Don't Cry for Republican Lobbyists
Democrats took control of Congress in part by bashing Republicans for their coziness with "special interests." You'd think, then, that lobbyists would have a hard time finding employment when the new Congress convenes next year.
Lobbying firms all over town have posted "Help Wanted" signs, anticipating more business than ever. The prime candidates for these jobs are Democratic staffers, who might be lured to the private sector by bigger salaries just as their bosses come into power. But Republicans might also be in demand.
Turns out that divided government is good for the lobbying game. Change, in general, creates more need for expert advice. And when that change is a move from one-party control to two-party competition, the market for translators and guides from both sides of the aisle expands a lot.
"I tell my Republican friends, 'Despair not,' " said Joel Johnson, a partner at Glover Park Group, an all-Democratic lobbying and public affairs firm. "There's plenty of work to do."
"The election will bring a brighter set of days for Democratic lobbyists," said Dirk Van Dongen, a prominent Republican lobbyist and president of the National Association of Wholesaler-Distributors. "Republican lobbyists will be very, very busy as well."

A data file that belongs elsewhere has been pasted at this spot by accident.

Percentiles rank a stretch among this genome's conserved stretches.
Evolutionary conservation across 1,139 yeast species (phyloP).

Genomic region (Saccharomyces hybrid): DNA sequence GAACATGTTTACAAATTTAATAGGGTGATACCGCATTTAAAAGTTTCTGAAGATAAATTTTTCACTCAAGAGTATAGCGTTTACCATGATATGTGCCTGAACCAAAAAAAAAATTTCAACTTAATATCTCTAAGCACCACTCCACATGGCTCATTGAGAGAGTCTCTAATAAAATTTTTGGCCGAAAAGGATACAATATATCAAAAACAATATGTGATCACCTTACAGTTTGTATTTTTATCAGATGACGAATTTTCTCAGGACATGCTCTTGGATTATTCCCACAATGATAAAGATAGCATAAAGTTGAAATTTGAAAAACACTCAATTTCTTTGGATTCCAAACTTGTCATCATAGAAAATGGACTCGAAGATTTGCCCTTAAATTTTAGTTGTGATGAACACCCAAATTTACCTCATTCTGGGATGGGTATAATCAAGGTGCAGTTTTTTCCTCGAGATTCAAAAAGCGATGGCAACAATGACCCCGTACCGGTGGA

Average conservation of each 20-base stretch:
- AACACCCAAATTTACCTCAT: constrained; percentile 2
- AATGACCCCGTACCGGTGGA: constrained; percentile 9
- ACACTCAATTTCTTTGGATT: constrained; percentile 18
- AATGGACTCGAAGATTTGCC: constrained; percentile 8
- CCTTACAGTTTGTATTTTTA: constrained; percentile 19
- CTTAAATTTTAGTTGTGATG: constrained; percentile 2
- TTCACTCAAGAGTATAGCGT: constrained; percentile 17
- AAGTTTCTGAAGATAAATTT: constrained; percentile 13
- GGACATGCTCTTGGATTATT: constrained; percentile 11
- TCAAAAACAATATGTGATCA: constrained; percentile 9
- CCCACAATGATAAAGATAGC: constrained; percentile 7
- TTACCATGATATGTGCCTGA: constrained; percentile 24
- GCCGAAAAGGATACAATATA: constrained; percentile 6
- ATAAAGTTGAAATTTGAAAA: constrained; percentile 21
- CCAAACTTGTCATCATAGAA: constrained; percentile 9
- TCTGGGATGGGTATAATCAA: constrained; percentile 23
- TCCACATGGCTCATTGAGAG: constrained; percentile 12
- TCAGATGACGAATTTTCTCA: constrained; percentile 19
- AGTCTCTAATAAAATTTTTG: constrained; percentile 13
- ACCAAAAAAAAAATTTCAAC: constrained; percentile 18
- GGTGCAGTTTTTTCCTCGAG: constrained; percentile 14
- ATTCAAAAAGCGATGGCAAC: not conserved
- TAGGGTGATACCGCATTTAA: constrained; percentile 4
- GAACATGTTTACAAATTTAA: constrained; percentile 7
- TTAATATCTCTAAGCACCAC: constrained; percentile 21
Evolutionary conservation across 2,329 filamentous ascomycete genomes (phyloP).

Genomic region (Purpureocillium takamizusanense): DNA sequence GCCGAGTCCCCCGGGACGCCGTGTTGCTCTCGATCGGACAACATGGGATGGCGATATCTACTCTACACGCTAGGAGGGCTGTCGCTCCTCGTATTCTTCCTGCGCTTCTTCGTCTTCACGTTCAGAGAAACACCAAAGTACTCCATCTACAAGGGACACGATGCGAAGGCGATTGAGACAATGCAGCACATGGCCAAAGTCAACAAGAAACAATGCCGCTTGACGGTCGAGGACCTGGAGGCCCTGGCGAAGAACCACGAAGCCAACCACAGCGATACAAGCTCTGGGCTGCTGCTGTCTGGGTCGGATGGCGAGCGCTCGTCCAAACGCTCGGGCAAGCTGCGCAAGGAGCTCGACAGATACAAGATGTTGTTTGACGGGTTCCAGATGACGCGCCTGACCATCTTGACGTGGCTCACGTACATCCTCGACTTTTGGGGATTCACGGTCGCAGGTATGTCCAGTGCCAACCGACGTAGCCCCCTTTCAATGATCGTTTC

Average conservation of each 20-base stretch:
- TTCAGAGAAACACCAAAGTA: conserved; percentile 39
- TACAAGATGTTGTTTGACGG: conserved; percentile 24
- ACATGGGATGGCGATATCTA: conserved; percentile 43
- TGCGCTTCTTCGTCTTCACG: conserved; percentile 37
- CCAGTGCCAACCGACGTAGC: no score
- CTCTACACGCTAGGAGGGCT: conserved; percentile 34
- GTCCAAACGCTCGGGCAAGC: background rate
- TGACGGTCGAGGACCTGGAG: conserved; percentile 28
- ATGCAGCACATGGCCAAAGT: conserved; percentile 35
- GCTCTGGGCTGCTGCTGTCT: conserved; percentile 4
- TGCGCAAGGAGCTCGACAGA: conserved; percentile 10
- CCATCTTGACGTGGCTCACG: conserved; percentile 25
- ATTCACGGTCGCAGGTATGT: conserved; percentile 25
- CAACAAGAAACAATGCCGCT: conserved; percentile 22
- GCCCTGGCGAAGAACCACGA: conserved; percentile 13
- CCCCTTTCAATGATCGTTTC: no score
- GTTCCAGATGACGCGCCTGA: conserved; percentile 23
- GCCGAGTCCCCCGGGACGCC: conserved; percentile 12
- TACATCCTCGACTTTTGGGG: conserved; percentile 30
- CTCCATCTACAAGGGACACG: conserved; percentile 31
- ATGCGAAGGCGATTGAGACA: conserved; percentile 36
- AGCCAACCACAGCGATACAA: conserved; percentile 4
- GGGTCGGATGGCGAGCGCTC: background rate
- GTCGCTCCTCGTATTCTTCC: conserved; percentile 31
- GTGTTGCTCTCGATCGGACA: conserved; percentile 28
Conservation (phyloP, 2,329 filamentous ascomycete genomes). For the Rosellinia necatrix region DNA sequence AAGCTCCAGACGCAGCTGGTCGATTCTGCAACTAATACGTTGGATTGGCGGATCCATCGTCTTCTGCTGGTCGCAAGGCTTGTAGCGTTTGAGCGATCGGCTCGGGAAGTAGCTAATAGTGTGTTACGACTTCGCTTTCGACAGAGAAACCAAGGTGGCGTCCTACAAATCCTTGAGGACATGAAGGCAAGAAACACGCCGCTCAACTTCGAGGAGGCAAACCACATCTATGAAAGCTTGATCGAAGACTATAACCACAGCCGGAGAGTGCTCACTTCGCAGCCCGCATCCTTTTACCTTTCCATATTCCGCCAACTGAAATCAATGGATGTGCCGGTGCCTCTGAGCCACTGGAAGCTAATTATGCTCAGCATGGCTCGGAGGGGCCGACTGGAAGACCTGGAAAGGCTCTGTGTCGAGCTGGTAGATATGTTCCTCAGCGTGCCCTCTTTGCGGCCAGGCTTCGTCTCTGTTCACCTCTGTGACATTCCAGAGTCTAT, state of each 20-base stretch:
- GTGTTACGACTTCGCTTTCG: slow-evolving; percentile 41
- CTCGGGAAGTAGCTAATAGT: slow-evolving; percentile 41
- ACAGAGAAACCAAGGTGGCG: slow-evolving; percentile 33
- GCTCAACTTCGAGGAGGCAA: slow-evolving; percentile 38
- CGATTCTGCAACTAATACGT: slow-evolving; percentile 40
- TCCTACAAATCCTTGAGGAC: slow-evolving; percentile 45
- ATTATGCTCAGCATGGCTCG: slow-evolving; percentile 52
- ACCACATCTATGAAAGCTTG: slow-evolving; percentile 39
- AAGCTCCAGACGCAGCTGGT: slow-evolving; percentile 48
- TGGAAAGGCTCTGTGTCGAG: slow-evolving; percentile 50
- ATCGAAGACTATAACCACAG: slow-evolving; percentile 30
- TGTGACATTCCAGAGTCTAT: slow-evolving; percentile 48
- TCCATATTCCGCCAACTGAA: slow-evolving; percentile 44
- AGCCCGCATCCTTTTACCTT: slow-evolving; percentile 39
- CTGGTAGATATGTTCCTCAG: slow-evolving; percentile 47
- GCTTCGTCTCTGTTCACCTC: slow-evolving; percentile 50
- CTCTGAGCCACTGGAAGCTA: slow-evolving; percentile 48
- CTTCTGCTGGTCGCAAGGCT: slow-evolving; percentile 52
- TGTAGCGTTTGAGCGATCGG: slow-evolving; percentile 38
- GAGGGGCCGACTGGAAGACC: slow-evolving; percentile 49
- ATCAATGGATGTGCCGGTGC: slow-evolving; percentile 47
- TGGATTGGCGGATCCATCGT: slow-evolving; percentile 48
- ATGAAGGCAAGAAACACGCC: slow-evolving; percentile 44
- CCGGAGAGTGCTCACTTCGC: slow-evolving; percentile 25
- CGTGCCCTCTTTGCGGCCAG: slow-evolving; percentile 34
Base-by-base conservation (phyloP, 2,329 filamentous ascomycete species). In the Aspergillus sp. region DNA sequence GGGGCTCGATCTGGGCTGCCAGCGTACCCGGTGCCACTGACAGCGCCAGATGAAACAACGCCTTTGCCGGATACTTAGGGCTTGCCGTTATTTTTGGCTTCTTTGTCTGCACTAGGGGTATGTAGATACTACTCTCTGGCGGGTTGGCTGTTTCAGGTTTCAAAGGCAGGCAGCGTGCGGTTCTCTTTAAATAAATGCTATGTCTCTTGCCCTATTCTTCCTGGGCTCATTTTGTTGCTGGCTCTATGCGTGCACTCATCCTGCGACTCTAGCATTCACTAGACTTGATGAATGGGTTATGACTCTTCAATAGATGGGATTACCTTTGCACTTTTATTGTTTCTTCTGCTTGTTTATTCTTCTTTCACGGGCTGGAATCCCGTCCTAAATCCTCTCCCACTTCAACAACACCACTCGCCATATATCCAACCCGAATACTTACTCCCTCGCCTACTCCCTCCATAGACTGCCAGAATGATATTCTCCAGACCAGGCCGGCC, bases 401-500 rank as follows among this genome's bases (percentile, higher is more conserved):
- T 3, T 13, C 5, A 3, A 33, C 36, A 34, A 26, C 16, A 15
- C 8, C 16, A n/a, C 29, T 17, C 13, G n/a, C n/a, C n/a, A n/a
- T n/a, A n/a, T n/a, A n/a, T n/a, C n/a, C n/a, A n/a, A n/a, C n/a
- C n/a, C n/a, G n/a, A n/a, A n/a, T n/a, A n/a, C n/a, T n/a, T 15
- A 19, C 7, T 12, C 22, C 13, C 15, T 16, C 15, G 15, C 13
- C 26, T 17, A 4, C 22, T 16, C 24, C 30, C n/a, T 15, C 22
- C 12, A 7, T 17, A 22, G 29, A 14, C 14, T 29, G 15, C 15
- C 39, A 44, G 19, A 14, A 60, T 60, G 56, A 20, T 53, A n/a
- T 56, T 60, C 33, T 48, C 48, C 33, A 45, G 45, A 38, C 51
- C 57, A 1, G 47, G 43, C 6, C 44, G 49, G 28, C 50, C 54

It's inevitable that GOP firms and GOP lobbyists, who have dominated the downtown scene for years, will no longer be as sought-after as they once were. When all the chairmen on Capitol Hill have (D)'s after their names, being an (R) lobbyist can't serve as much of a come-on for new clients.
"Politics in Washington matters," said Ed Rogers, chairman of the all-GOP lobbying firm Barbour, Griffith & Rogers. "Your political affiliation can give you a tail wind or a head wind." A head wind is clearly what his company is dealing with now.
At the same time, Republicans will not be irrelevant. The executive branch is still in Republican hands. What's more, the Democratic majorities in both the House and Senate are narrow; GOP votes will be needed for almost anything to get done.
That is especially true in the Senate, where 60 votes are required to move major pieces of legislation and many minor ones, too. Democrats can count only 51 votes on their side.
So Republican lobbyists will still be important for anyone who wants to make things happen. Republican lobbyists will be needed even more, in fact, to prevent things from happening. With Democrats setting the legislative agenda, industries of all sorts will have to play defense in ways that they have not had to for years. The assistance of Republicans lobbyists will be key to blocking anti-industry bills, particularly in the Senate.
"The core constituencies of the Democratic Party have pent-up wish lists -- you can start with the AFL-CIO and move on to the trial lawyers," Van Dongen said. "A lot of work will have to be done to stop that stuff."